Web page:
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Phantom History

Written by Super User. Posted in The Company

The roots of The Phantom Manufacturing Company run deep. The cogs of the four founders, Erasmus Thump,Titus Bottomly, Enoch Podsnap and Mrs. Mabel Ramsbottom meshed in the late Spring of 1919 on the banks of the Cam river and the company was born shortly thereafter. Responsibilities were distributed as such – Erasmus was responsible for invention and exploration, Titus was the team spanner man and basher of hard things, Enoch was responsible for testing and helping Erasmus raise funds when sales were not quite to plan, and Mrs. Ramsbottom, as company secretary, made all things run smoothly. Over time they acquired a staff of skilled individuals to help in all aspects of manufacture of some of the finest sporting vintage motrobikes the world has ever seen.

The four established themselves in Erasmus' laboratory and workshop in the country just outside of Cambridge. Although Erasmus has been operating the facility prior to establishing The Phantom Manufacturing Company, it was not initiated until well after he had completed his graduate project of equipping the Cambridge rowers' shell with an experimental methanol reactor below its waterline. (It proved to be quite successful in delivering a crushing defeat to the gentlemen of Oxford that year. Despite calls of foul play, it was not until long after Erasmus' death that the existence of the device was discovered.) For their first task, the men set about their initial challenge of trying to improve the reliability of Enoch's rather dishevelled Model 3, ACME Lucifer.

Upon closer inspection they realised that significant portions of the machine were not only poorly made, but also poorly designed. Rather than try to improve the existing machine, they set about creating a new device of their own design.

The first innovation claimed by the trio was the implementation of what they called, the 'flexible, steel, ladder belt' drive system. You or I would now call this a chain drive. They also devised a crude gearbox, consisting of seven different cogs on three spindles, connected by four forks and two large clock springs. They called this amazing device, the 'Noddle Box.' It gave their machine three ratios so that operators would be sure they could climb any known hill and take full advantage of flat areas to achieve mind bending speeds.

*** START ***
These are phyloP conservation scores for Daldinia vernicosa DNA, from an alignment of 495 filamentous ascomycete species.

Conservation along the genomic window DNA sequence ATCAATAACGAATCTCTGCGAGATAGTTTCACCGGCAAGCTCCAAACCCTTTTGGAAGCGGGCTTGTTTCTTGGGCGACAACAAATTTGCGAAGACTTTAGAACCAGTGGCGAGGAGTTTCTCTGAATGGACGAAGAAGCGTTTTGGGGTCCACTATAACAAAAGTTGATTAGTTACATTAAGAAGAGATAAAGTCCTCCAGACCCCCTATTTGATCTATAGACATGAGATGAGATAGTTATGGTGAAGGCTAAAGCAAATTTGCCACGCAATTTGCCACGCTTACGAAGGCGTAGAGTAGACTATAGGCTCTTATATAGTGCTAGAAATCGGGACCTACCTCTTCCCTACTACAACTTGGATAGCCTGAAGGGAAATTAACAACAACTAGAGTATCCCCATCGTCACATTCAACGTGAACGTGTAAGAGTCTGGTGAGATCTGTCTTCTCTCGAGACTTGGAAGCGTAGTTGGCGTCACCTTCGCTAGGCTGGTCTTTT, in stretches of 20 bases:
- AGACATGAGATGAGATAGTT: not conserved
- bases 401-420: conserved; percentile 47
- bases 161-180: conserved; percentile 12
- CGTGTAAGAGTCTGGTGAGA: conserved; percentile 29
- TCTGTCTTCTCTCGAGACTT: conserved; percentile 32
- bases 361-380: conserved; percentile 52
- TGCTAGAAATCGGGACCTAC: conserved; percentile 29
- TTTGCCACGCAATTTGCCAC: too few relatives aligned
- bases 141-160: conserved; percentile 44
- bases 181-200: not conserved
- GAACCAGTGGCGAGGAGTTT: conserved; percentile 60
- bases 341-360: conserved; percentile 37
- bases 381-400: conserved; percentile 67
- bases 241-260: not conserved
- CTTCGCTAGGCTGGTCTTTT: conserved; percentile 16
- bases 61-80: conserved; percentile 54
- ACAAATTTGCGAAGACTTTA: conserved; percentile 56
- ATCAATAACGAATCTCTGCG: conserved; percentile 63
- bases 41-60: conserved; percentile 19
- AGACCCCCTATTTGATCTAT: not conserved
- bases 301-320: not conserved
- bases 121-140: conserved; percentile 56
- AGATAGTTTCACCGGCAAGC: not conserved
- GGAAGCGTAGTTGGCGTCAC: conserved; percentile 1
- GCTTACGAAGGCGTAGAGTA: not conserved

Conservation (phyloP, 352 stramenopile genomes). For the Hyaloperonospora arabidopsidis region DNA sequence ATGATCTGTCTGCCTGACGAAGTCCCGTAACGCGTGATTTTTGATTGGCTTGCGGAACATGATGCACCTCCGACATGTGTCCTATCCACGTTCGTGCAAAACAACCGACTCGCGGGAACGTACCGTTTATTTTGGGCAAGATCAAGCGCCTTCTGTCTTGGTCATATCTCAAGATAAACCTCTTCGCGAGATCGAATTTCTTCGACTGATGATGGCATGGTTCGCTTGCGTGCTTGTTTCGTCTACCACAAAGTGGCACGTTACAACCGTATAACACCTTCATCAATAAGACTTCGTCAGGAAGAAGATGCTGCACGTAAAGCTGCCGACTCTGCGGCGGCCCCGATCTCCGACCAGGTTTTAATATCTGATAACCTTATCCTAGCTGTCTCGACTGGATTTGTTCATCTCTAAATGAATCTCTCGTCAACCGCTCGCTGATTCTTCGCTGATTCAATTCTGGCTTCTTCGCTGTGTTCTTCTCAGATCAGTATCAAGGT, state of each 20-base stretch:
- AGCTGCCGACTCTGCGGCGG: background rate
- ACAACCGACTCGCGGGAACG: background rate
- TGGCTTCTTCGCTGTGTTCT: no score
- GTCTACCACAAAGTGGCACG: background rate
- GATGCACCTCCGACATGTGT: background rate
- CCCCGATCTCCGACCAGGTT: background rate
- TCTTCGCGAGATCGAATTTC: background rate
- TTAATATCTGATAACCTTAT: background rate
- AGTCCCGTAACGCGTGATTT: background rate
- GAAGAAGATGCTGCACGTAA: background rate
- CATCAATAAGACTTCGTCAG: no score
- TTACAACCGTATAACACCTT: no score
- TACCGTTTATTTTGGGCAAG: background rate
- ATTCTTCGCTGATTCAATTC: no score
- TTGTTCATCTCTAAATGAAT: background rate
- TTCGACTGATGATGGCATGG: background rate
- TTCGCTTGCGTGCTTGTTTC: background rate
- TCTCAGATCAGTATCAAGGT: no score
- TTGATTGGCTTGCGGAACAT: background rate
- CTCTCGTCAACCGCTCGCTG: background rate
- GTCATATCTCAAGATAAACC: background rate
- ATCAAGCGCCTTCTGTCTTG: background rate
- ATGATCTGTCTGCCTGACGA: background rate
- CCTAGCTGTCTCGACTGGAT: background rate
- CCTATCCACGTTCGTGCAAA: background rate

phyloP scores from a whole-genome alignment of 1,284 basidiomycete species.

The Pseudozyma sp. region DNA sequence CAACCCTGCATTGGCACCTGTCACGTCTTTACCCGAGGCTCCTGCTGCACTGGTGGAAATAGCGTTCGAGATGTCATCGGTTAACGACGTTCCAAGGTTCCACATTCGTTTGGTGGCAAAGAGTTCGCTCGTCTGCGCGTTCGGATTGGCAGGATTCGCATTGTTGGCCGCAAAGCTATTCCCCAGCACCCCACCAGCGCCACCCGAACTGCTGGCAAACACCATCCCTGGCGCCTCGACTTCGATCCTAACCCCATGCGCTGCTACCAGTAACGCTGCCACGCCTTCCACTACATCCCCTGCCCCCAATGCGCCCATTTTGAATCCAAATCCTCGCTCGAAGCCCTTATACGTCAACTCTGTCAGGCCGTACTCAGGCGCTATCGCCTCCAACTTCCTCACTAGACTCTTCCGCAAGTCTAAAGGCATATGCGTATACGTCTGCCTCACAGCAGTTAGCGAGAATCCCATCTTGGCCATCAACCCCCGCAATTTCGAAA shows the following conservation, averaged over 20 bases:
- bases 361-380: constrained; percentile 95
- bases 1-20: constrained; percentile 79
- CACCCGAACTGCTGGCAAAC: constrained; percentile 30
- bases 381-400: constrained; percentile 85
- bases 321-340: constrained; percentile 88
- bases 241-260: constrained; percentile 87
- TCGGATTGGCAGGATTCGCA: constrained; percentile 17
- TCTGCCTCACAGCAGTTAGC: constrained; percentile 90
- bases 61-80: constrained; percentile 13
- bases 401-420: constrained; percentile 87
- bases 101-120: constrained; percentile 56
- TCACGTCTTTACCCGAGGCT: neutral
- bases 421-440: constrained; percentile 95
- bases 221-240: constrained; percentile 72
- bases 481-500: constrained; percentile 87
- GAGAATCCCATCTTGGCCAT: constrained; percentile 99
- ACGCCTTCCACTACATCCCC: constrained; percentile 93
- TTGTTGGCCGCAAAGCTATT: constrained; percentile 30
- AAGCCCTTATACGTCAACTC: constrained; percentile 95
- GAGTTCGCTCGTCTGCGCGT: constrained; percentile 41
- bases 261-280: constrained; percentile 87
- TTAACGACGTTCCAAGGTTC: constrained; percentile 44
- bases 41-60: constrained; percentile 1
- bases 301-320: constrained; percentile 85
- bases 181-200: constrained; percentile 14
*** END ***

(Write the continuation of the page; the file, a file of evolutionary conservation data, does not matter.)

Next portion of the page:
And then they turned their attention to the source of the machine's mobility, its motor. Experimentation began with a variation of Erasmus' methanol-burning engine used previously in marine applications. It used a crude version of what would later be known as a pulse-jet motor. The motor was extremely difficult to start, but the biggest problem was the frequent and catastrophic detonation of the caste iron combustion chamber which resulted in a violent explosion and ejection of bits in the direction of the rider. Consequently, Erasmus chose to explore evolving the standard internal combustion engine.

At the same time they experimented with various forms of fuel ingress. Atmospheric inlet valves were scrapped almost from the start in favour of mechanically operated variations. And a crude atomiser was developed as a kind of carburettor which they called 'The Sneezer'. The frame and steering format was quite traditional for the time initially, but these too changed quickly with experiments in various forms of front suspension explored even in the very early days.The company even went so far as to conduct pioneering work in  rocket-powered starting mechanisms as a labour saving feature.

What became clear from the very start, was that the main interest of The Phantom Manufacturing Company, was the design and manufacture of sporting machines for discerning gentlmen. The models evolved over time incorporating many ingenious and fascinating innovations, many of which were later adopted by other similar companies around the world and can be seen on some of the world's most desireable vintage motorbikes.

Enoch Podsnap

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